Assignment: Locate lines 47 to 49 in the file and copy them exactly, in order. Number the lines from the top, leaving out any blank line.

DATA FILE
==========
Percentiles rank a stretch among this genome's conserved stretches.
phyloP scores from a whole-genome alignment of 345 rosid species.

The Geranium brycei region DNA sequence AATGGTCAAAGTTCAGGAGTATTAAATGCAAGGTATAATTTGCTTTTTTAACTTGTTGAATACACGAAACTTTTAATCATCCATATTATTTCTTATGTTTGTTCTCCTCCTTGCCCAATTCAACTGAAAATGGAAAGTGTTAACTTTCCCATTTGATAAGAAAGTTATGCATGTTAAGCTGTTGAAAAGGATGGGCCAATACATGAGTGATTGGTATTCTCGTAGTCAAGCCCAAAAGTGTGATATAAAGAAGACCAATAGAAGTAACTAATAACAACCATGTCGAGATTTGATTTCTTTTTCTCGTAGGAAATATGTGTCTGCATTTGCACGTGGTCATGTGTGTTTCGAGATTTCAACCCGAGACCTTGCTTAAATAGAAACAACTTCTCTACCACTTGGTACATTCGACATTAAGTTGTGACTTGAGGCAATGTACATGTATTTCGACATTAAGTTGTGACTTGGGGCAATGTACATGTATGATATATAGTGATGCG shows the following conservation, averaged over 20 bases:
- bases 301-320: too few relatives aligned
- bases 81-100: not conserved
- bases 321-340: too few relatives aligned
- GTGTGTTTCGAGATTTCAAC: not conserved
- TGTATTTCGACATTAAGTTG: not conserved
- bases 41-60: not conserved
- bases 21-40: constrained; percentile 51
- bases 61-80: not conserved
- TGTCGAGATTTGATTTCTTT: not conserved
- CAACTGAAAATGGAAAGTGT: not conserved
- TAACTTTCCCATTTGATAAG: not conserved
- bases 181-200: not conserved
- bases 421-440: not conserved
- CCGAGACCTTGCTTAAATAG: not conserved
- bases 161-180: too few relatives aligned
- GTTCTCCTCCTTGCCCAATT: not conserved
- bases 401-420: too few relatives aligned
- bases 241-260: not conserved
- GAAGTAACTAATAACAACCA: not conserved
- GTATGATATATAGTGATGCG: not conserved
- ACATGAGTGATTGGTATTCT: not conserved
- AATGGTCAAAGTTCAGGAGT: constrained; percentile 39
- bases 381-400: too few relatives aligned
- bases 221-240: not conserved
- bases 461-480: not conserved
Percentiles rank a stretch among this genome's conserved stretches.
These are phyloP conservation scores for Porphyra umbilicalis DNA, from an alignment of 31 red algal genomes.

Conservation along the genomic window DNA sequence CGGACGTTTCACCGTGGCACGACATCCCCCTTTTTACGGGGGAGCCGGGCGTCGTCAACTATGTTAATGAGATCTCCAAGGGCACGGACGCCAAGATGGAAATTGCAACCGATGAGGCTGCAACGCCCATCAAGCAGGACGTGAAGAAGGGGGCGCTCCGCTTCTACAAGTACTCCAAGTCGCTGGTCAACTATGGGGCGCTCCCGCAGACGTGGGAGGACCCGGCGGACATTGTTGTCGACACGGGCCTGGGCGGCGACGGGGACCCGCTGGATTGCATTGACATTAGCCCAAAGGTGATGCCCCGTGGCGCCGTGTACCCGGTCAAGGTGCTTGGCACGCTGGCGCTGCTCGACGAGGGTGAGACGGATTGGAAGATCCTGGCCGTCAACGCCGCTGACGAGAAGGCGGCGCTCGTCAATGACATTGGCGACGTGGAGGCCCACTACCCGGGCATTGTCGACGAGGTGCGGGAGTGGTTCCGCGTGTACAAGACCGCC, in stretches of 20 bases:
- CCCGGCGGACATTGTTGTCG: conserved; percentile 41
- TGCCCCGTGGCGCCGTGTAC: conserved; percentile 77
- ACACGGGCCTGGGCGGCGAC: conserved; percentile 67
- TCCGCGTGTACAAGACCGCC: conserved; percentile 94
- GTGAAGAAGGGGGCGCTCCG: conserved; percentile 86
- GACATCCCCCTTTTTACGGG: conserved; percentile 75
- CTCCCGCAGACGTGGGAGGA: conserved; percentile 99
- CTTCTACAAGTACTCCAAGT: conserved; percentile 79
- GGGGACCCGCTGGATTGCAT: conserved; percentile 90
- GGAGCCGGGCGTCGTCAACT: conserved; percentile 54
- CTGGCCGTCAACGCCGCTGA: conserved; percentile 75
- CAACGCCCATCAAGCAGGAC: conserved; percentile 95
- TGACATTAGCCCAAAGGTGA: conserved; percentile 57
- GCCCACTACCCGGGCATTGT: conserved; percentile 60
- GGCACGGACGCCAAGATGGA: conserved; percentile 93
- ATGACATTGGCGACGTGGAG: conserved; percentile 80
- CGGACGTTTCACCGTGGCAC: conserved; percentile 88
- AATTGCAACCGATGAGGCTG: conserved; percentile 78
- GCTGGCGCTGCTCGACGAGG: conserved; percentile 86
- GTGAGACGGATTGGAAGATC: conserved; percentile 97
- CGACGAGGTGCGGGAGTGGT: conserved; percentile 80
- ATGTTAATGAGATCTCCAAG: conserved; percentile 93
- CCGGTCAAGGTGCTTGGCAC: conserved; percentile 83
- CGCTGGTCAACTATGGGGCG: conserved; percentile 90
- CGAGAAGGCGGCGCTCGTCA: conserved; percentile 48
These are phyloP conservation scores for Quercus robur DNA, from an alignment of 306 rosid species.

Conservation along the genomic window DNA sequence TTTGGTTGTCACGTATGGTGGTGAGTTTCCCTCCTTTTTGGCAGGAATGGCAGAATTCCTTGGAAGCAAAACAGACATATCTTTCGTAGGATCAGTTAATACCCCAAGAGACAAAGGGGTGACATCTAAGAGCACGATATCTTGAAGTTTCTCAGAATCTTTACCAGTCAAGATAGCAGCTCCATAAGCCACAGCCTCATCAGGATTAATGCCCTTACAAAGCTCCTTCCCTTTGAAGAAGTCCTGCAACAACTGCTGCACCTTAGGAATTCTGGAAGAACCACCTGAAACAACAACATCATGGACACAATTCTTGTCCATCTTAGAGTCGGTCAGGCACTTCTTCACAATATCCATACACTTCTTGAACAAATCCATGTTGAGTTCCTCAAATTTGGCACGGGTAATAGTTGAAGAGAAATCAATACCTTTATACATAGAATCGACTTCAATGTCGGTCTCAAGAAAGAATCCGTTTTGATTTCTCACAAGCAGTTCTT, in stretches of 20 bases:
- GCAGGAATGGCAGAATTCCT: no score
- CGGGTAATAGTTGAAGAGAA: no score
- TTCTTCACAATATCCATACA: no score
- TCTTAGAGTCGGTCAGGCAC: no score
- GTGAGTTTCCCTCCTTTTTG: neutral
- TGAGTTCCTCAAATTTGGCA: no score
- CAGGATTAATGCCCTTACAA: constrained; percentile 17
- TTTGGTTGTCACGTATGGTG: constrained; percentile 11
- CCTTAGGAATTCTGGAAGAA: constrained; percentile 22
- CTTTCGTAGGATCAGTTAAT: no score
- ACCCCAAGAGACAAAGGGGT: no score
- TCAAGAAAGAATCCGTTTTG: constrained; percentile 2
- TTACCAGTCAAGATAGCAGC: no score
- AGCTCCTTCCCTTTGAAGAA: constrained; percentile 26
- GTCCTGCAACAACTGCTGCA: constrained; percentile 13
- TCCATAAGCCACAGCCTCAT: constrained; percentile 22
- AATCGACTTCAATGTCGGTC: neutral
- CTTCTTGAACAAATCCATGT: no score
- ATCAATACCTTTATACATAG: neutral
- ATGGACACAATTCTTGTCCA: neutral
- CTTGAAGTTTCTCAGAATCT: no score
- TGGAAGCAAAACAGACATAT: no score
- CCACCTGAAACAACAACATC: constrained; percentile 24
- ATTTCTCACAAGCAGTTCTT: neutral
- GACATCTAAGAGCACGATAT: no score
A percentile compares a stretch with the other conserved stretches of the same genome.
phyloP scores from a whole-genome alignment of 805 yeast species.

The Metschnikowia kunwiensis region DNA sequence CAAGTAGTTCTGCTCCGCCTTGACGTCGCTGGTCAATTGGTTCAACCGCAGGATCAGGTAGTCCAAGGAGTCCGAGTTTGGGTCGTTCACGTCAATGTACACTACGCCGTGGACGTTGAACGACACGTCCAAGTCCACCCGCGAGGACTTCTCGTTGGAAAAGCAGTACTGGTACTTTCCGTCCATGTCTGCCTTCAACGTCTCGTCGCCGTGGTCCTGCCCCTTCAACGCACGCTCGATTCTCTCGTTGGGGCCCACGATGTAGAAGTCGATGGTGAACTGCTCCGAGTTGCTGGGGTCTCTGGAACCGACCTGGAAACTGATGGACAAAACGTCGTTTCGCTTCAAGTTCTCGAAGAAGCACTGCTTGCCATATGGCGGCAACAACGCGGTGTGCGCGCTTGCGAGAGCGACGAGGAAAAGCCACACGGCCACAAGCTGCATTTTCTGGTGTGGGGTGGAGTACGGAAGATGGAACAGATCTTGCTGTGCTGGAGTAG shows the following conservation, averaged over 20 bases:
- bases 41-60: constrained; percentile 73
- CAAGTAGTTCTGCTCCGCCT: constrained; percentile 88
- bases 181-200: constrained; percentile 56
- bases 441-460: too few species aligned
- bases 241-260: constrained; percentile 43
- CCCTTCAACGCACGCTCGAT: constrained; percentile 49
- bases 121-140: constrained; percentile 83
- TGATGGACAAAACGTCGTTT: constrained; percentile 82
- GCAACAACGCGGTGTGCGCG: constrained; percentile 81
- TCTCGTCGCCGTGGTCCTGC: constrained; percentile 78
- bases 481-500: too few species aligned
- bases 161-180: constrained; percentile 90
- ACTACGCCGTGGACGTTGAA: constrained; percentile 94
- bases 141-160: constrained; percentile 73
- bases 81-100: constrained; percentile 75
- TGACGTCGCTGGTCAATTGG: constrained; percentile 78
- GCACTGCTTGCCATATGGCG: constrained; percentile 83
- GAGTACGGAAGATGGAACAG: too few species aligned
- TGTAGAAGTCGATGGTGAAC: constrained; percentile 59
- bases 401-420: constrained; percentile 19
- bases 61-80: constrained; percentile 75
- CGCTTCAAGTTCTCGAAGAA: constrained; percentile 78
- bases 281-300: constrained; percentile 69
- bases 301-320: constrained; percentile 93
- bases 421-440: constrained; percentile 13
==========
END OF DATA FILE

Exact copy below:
- ATGACATTGGCGACGTGGAG: conserved; percentile 80
- CGGACGTTTCACCGTGGCAC: conserved; percentile 88
- AATTGCAACCGATGAGGCTG: conserved; percentile 78